Hiv And Hepatitis B And Hepatitis C Coinfection
Hepatitis B and hepatitis C are liver infections caused by a virus. Because these infections can be spread in the same ways as HIV, people with HIV in the United States are often also affected by chronic viral hepatitis.
Viral hepatitis progresses faster and causes more liver-related health problems among people with HIV than among those who do not have HIV. Liver disease, much of which is related to HBV or HCV, is a major cause of non-AIDS-related deaths among people with HIV.
Given the risks of hepatitis B or hepatitis C coinfection to the health of people living with HIV, it is important to understand these risks, take steps to prevent infection, know your status, and, if necessary, get medical care from someone who is experienced in treating people who are coinfected with HIV and HBV, or HIV and HCV.
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Contaminated Needles And Infected Blood
You can get hepatitis C from sharing contaminated needles, syringes and other injecting equipment during recreational drug use. Banknotes and straws used for snorting may also pass the virus on.
Being exposed to unsterilised tattoo and body piercing equipment can also pass hepatitis C on. Occasionally, you can get it from sharing a towel, razor blades or a toothbrush if there is infected blood on them.
Hepatitis C infection is also passed on in healthcare settings, from needle stick injuries or from medical and dental equipment that has not been properly sterilised. In countries where blood products are not routinely screened, you can also get hepatitis C by receiving a transfusion of unscreened blood and blood products.
You can prevent hepatitis C by:
- never sharing needles and syringes or other items that may be contaminated with infected blood
- only having tattoos, body piercings or acupuncture in a professional setting, where new, sterile needles are used
- following the standard infection control precautions, if youre working in a healthcare setting.
Articles On Hepatitis C
If you’ve just been diagnosed with hepatitis C, you may wonder how you got it and worry about passing on the virus to a loved one. If you’ve had the disease for a long time without knowing it, you could dwell on every little incident in the past where you might have accidentally exposed a family member to the disease.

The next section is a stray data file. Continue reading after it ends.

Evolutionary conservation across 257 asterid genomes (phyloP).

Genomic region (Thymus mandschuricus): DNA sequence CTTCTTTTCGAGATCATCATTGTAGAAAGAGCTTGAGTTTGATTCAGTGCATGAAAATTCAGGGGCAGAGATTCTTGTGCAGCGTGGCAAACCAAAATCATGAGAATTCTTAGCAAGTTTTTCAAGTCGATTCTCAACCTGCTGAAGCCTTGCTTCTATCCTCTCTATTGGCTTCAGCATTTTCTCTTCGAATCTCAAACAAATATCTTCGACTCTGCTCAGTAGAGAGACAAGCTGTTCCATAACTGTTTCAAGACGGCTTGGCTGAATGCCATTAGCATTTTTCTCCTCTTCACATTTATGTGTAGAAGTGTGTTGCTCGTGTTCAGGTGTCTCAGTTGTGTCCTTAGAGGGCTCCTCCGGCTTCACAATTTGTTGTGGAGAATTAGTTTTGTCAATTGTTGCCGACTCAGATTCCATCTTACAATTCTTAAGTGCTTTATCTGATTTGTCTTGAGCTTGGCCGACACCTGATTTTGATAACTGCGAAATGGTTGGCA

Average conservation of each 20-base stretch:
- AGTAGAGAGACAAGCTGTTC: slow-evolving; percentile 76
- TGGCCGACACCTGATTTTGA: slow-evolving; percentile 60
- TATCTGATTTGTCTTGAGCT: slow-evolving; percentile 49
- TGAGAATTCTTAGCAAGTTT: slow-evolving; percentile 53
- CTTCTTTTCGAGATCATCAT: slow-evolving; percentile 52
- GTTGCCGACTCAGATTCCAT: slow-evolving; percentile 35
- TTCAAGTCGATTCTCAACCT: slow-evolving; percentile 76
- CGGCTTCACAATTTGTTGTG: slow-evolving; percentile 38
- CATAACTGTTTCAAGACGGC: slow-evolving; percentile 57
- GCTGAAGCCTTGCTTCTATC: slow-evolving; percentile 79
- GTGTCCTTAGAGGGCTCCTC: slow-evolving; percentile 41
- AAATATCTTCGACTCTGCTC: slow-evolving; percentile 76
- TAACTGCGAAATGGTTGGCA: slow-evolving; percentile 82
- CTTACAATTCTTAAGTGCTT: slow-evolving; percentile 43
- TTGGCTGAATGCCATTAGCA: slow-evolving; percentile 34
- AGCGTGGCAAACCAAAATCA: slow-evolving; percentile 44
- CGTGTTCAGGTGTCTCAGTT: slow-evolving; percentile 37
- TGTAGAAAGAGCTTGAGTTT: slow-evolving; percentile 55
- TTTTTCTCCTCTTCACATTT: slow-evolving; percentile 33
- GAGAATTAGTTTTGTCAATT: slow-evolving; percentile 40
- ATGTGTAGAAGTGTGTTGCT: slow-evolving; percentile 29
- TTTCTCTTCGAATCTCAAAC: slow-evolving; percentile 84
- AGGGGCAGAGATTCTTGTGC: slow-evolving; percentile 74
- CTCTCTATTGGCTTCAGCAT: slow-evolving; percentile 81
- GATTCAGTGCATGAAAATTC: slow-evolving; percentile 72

It’s important to remember that hepatitis C isn’t easy to catch. If you take a few precautions, it’s almost impossible to pass on the disease to someone else.
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Hiv And Hepatitis C Coinfection
HCV infection is common among people with HIV who also inject drugs. Nearly 75% of people living with HIV who report a history of injection drug use are co-infected with HCV. All people who are diagnosed with HIV are recommended to be tested for HCV at least once. People living with HIV are at greater risk for complications and death from HCV infection. Fortunately, direct acting antivirals that are used to treat HCV work equally well in people with and without HIV infection. For more information about HIV and HCV coinfection, visit the HIV.govs pages about hepatitis C and HIV coinfection.
Clinical Outcomes Of Dual Chronic Hepatitis C And B Are Usually Worse
Several hospital or community-based studies demonstrated that in patients co-infected with chronic hepatitis C and B, the disease outcomes are usually worse than those with either chronic HCV or HBV infection 1-7. Patients with HCV/HBV co-infection may exhibit various fluctuating virological profiles basically HCV and HBV can alternate their dominance during long-term follow-up. In Italy, a longitudinal follow-up study revealed the patterns and dynamics of virological dominance in these cases 11. Of 103 untreated HBV/HCV coinfected patients, active infection with HBV and HCV was revealed in 24 cases, inactive infection of both viruses was seen in 15 cases, active HBV and inactive HCV infection was seen in 15 cases, and active HCV and inactive HBV infection was found in 49 cases. During one year follow-up, fluctuation of HBV and/or HCV viremia levels was documented in 32 subjects . Based on these findings, careful evaluation of serum HBV DNA and HCV RNA levels is essential before the diagnosis of the viral dominance which will influence the therapeutic strategies in the co-infected patients.
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How Do People Get Hepatitis C
Hepatitis C virus is found in the blood of people with HCV infection. It enters the body through blood-to-blood contact.